Our next stop was Stokes Bay, we drove right up the middle of the island to the North shore, through stunning green farm land (and a few areas of burned out bush).

Stokes Bay beach.  It was so nice to get down to the beach.


Walking around the headland to explore the rocks, beautiful clear water.

A walk along the beach – lovely to see that the cliffs above us weren’t covered in housing, it made you feel like you were on the beach in the wilderness.

A headland at the end of the beach, I was hoping for a hidden beach beyond, but it was not to be.

Back on the road, Pam (and Lucy) took us on an unplanned drive through the middle of the island – good sight-seeing though.  Next stop was Flinders Chase National Park.  in 1802, the British explorer, Matthew Flinders landed on the island (and named it after the kangaroos he saw), but he was followed closely thereafter by the French explorer Nicolas Baudin who was the first European to circumnavigate the island. Consequently, many of the names of places around the island are of French origin, the rest British.

Cape du Couedic Lighthouse, one of three lighthouses on the island.

Looking down onto the coastline from a lookout. Apparently, there are a number of sea caves in the area, I’d definitely go back if there was a chance to visit some of them.

There’s a lovely walkway leading to Admirals Arch. This photo is from the walkway, you can’t see them, but there are many fur seals laying around on these rocks. They really blend in as they are darker in colour than the sea lions.

Pam didn’t tell us much about Admirals Arch, and I have to say when we got down to the bottom of the walkway, the Arch was stunning. Was tempted to jump the fence and wander around the rocks!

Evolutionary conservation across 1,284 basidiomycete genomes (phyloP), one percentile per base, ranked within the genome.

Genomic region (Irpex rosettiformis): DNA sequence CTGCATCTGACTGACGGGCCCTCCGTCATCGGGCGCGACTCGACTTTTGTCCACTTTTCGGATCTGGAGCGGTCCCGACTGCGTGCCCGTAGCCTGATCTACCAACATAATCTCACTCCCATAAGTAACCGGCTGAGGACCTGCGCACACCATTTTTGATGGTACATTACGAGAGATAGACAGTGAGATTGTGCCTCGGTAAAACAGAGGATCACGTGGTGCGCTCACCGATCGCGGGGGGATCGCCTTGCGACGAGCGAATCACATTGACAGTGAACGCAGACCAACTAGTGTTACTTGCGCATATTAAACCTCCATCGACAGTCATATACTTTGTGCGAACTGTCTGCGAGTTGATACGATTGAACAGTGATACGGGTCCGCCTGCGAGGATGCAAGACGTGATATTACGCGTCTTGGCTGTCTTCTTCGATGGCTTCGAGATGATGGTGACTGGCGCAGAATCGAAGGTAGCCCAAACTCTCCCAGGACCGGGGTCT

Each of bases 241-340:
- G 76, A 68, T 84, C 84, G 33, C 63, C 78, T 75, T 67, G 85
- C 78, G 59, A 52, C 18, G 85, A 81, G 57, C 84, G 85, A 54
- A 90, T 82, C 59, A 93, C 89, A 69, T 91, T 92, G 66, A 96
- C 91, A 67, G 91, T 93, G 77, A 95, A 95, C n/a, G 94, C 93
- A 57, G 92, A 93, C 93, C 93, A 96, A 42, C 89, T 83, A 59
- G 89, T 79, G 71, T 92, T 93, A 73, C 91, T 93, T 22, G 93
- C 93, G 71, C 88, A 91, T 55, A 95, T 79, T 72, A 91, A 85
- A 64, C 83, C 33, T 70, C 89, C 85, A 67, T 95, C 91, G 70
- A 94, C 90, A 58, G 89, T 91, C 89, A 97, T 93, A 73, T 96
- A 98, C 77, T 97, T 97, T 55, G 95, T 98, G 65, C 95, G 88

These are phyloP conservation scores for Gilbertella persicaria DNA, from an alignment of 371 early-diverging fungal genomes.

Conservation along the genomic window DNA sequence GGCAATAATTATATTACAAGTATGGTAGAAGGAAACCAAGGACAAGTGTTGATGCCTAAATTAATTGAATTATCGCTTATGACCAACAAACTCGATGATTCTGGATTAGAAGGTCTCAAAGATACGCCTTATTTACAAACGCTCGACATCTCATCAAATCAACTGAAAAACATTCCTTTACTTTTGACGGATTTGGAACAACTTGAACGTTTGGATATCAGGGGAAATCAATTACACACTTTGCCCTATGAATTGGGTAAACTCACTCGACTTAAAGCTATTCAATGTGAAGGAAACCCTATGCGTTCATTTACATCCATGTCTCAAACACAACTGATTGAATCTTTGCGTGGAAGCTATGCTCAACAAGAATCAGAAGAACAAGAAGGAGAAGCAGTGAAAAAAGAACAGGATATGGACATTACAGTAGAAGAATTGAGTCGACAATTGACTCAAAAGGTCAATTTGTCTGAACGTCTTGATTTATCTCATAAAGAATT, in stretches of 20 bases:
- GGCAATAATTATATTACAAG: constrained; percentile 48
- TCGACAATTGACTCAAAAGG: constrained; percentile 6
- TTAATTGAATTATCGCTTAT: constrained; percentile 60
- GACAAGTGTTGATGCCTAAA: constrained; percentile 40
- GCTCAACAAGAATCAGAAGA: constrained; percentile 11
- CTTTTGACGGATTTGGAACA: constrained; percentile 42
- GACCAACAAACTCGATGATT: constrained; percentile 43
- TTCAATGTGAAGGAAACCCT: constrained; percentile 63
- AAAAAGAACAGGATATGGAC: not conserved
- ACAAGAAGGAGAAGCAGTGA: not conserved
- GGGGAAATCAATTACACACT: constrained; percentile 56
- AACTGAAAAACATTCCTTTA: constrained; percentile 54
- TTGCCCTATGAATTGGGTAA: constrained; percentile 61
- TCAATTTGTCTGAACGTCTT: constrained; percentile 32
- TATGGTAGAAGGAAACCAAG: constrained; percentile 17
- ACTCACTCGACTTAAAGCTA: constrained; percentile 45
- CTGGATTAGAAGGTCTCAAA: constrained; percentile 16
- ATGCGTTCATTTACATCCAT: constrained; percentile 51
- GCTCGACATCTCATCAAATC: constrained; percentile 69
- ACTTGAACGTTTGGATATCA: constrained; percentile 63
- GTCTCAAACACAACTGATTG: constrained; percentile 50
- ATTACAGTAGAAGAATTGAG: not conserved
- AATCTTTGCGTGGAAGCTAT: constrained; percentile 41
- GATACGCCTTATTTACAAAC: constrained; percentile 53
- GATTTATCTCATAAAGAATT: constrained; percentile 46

A fur seal resting in amongst the rocks just under the tourist walkway.

From above, looking back down on the area where Admirals Arch was.

Off to the Remarkable Rocks now, a couple of kilometres from Admirals Arch.

Along the tourist walkway, looking over the National Park. The white trees are all that are left of Mallee Eucalypt trees after the fires that ravaged the island 3 years ago. They are on the coastline and are only 1 – 1.5m high, I couldn’t see any regrowth.

Remarkable Rocks – right on the edge of the cliff.

These are the iconic rocks, both of these are hollowed out caves in the rocks, probably caused by wind erosion.

There’s an iconic postcard of the rocks, with this woman and her dog, Lucy and Pam tried to recreate it!

Lucy and Janice.

Nice shot of me, thanks whoever took it (maybe Pam, maybe Janice!).

We tried to wait until sunset to watch the sun go down over the water but would have meant we’d be there for another 2 or 3 hours (the sun sets really late down in South Australia).

Thanks so much for the tour Pam, we saw pretty much all that was to be seen on this part of the Island!

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4 Responses to So, what else is there besides caves?

  1. Jutta Annegret Susann Ossig says:

    Absolutely magnificent!!! Makes me want to go there.

  2. Kathy Leslie says:

    Marilyn, Having a snowy day in Minnesota is a good thing. I was clearing out old emails and then checked my JUNK mail and found 4 lovely posts from you. Bonus!
    Really enjoyed this one and have 3 more to binge watch as I watch the snow continue
    To fall!🤗

    • marilyn says:

      haha, funny finding it in the Junk Mail. I’m “sort of” envious of you sitting watching the snow fall, I really did love that, didn’t like shovelling it, but loved to sit inside in the warm and watch it fall.